Works by Jessica Hill on view, May 3-December 17, 2018
Gallery at the Center for the Study of Slavery & Justice
94 Waterman Street, Providence, Rhode Island
For centuries the sale and enslavement of men and women of African descent fueled a global economy. The system of racial slavery relied upon ideas of racial difference that regulated social norms, and conceptions of humanity and beauty. The continued dominance of whiteness formed during this social system continues to devalue Black life and dehumanize men and women of African descent. As well, Black women's experiences are often left out of histories of slavery; their contributions at the forefront of social movements forgotten.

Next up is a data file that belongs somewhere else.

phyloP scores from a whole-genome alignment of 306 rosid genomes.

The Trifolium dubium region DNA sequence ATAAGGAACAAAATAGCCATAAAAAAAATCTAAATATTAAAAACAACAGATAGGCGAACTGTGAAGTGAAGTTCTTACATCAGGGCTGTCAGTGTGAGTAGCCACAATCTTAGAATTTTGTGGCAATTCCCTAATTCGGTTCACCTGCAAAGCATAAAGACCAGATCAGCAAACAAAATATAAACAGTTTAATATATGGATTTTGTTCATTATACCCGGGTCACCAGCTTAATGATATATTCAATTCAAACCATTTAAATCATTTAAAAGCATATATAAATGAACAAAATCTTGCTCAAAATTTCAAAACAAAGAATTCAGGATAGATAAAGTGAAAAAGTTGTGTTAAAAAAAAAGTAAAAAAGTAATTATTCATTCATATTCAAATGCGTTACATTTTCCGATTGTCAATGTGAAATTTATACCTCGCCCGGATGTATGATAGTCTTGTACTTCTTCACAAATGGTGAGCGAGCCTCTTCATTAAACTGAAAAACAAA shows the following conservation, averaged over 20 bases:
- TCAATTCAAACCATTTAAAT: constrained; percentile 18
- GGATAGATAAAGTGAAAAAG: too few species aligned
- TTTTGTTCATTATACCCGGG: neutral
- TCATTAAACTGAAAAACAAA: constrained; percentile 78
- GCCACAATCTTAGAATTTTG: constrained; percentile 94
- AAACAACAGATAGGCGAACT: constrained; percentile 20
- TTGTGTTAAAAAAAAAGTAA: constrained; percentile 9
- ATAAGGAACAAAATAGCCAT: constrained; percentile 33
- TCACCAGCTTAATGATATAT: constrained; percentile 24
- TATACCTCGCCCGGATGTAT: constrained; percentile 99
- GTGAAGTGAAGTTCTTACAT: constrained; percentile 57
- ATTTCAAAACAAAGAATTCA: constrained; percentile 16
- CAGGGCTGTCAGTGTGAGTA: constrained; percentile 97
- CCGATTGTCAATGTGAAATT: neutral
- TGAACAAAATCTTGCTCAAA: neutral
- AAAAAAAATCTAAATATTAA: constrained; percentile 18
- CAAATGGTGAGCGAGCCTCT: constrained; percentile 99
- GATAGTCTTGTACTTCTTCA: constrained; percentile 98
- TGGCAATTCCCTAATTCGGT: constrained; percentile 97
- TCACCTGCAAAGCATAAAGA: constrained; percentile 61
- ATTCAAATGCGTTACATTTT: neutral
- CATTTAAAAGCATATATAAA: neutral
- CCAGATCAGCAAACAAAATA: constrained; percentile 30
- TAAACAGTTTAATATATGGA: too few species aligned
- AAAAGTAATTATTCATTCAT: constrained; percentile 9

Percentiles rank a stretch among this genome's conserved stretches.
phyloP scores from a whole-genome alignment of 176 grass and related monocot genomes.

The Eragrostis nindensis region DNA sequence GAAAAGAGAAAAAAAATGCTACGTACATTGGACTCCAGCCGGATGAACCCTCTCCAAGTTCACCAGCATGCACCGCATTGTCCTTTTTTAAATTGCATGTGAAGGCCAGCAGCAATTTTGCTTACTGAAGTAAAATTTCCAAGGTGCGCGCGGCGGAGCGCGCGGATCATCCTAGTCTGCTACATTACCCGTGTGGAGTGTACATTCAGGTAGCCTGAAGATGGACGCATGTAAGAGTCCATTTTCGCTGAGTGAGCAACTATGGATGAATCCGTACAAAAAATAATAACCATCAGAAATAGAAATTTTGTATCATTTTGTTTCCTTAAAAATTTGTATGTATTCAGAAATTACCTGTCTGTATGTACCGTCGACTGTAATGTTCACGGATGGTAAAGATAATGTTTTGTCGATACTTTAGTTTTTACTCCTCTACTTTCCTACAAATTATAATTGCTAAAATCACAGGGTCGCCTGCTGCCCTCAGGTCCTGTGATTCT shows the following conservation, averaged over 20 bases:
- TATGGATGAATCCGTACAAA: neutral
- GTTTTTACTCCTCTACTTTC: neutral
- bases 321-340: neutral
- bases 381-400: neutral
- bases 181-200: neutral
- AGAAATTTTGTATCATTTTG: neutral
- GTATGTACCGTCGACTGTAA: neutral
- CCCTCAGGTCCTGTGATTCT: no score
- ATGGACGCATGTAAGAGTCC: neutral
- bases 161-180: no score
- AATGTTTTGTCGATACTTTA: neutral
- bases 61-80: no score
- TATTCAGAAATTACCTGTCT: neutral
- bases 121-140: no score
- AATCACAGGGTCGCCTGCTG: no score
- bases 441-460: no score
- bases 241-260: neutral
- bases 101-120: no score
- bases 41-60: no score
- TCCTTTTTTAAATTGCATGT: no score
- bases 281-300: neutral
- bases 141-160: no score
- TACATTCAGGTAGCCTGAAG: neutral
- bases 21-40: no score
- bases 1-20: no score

The work of 2018 Heimark Artist in Residence Jessica Hill examines the resilience of black womanhood today. Her pieces explore the ways in which racial slavery created ideas about race and racial difference that continue to divide our society. Her work references folktales created through the middle passage and the communities which enslaved people formed in the New World. She creates intricate and beautiful patterns, drawing from African symbols and design as well as the African American quilting tradition. Using iconic references and images of slavery and resistance such as the whip, the plantation, chains, and raised fists she visualizes the ways in which Black women have always fought various forms of incarceration, seeking freedom for themselves and future generations. By asking the viewer to reimagine familiar symbols, the work of Jess Hill seeks to erode historical constructs which continue to dominate American society.